Wayne’s World

Earlier this week, my youngest’s daughter said something and I responded, “Excellent!” like I do most of the time and she asked where that comes from and I said, “Wayne’s World. You know, party time, excellent!.” She did not know.

By Diane Reynolds-Nash – Impawards, Fair use, https://en.wikipedia.org/w/index.php?curid=14612528

So, tonight was the night to rent it and watch it with her and her boyfriend and I think they enjoyed it. I had not seen it in many years. I might have watched it one additional time after seeing it in the theater back in 1992.

I came into it not remembering much about it (The Shandi Effect) but all of the familiar parts were there, of course, and it was a fun movie with good writing and great performances. I just looked it up and it even made Gene Siskel’s list of best movies for 1992.

Wayne’s World was such a huge part of early 1990’s culture and the early 90’s are well-documented by Rob Lowe’s wardrobe and apartment!

I do remember seeing the sequel and I believe it is horrible but I’m sure I’ll get around to seeing it again at some point just to make sure.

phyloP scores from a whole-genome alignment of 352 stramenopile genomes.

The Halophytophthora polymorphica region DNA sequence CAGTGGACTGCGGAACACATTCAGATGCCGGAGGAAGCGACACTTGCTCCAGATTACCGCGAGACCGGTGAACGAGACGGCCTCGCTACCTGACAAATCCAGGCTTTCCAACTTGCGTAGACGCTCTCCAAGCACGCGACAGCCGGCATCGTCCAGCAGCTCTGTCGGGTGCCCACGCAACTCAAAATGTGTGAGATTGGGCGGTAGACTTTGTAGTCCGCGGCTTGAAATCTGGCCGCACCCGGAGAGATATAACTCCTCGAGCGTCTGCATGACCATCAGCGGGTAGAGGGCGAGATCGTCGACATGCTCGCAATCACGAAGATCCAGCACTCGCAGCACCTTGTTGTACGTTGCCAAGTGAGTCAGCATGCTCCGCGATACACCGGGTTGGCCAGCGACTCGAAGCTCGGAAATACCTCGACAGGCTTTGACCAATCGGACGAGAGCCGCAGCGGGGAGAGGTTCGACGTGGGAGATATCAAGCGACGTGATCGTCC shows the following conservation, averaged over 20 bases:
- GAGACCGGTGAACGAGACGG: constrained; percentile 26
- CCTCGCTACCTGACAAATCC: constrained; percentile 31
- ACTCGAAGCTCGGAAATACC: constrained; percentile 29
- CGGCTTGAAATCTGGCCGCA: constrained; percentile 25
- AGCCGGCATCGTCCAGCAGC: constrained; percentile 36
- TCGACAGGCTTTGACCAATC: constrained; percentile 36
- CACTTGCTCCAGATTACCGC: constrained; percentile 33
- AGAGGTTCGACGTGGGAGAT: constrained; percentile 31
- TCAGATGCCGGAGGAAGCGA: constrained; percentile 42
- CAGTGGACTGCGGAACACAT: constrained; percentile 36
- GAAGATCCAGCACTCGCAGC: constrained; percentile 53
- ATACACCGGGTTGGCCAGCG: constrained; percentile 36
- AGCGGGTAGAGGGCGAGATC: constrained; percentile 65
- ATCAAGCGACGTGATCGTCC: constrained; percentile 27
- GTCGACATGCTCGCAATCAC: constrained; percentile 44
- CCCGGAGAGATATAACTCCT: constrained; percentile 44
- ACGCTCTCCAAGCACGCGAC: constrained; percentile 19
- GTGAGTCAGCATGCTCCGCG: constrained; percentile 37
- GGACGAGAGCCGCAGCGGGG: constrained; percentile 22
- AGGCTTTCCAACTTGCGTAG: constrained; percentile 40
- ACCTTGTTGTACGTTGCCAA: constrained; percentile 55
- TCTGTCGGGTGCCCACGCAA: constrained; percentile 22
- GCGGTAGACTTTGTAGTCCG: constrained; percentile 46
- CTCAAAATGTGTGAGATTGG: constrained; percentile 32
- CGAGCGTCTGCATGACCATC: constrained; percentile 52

Until then, “Wayne’s World! Wayne’s World! Party Time! Excellent!”

Fun with Dick and Jane

Here’s another movie from 1977 and this one stars Jane Fonda, George Segal and, as the bad guy(!), Ed McMahon!

Long story short – Dick gets laid off and has a lot of bills so Dick and Jane team up on a crime wave that escalates to the final big score.

There are several politically incorrect moments that land quite flat but probably strongly appealed to the “Archie Bunker is not such a bad guy” demographic.

The most interesting thing to me about this movie is Ed McMahon playing the bad guy and he does it quite well!

The rest of the movie is just so-so with some funny moments here and there but overall it’s just another movie that reminds me of how depressing the 70’s were!

The Late Show

No, not the one with Stephen Colbert. I just watched the movie from 1977 starring Art Carney (playing the tired old guy at the age of 59), Lily Tomlin and Bill Macy (who was also starring in Maude at the time).

This Late Show doesn’t feature extremely pointed comedy about Republicans. This one is a movie about a private eye in the later years of his career who gets involved in solving the case that cost the life of his ex-partner, the search for Lily Tomlin’s cat. At least that’s what I think was happening.

A lot happens and I split up my viewing of the movie over several days so it was tough to keep track of it all. I enjoyed it and was surprised to discover that the movie was nominated for an Oscar for Original Screenplay. I thought that the actors were great but the vague idea of romance between Art Carney and Lily Tomlin’s characters seemed cringey even for 1977.